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Term: endosymbiosis
Literally meaning: " living together inside
Origin: Anc Greek
ενδο-/endo-(= compining form for “inside”, “internal”, “within”)
συμβίωσις/symbiosis(=living toghether)
>συν/syn(=together, with) + βίος/vios(=life)
Three biologists stand out in the history of the theory of endosymbiosis. At first in 1905, Russian scientist Konstantin Merezhkovsky (1855-1921) coined the term “symbiogenesis” to describe “the living together of different kinds of organisms”. In the 1920s American biologist Ivan Wallin (1883-1969) again proposed in his book “Symbionticism and the Origin of Species”, that organelles such as chloroplasts and mitochondria originated as symbiotic bacteria.  This idea was resuscitated by American biologist Lynn Margulis (1938- ) in 1967. She also proposed that organelles such as mitochondria living inside of nucleated cells evolved from ancient independent-living bacteria. “The crucial piece of evidence unavailable to Wallin until just before he died,” writes Margulis, “was the discovery that mitochondria and plastids possess their very own DNA. Wallin knew though that mitochondria and plastids tend to reproduce at different times than do the cells in which they reside—as if demonstrating a residual impulse of their earlier, wilder days.”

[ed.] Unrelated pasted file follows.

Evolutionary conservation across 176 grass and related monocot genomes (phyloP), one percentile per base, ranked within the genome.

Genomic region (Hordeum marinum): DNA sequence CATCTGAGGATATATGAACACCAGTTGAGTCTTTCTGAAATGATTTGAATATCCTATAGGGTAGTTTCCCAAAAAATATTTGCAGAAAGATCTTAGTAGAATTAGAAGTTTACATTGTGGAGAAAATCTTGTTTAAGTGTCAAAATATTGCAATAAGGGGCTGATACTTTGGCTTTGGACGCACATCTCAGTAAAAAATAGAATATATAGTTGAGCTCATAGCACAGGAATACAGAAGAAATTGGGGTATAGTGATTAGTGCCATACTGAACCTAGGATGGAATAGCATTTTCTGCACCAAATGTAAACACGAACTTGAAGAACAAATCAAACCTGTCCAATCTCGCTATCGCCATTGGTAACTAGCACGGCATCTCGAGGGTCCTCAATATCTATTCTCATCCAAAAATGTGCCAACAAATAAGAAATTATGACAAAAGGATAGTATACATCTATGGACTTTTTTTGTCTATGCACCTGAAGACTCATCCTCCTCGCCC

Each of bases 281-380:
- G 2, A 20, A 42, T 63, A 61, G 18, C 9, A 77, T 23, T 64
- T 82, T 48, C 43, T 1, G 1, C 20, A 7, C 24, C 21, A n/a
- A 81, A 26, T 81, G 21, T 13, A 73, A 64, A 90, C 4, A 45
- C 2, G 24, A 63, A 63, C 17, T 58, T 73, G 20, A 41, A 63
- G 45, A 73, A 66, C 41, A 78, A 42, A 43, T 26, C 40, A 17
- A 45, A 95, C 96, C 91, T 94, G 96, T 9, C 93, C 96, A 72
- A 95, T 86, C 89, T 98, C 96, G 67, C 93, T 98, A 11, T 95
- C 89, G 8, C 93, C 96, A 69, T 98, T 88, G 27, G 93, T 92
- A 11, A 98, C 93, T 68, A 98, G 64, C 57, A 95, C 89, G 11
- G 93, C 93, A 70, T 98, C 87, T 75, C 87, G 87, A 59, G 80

1. Lynn Margulis, Dorion Sagan: “What Is Life?” University of California Press, 1995, pp. 132-133.
  2. Sorin Sonea, Leo Mathieu: “Prokaryotology: A Coherent View.” Les Presses De L'universite De Montreal. 2001; and Sorin Sonea: “A New Bacteriology.” Jones & Bartlett, 1983.
The theory which supports that certain organelles as mitochondria and chloroplasts  originated as free-living procaryotes that were taken inside another cell giving rise to the first eukaryotic cells.

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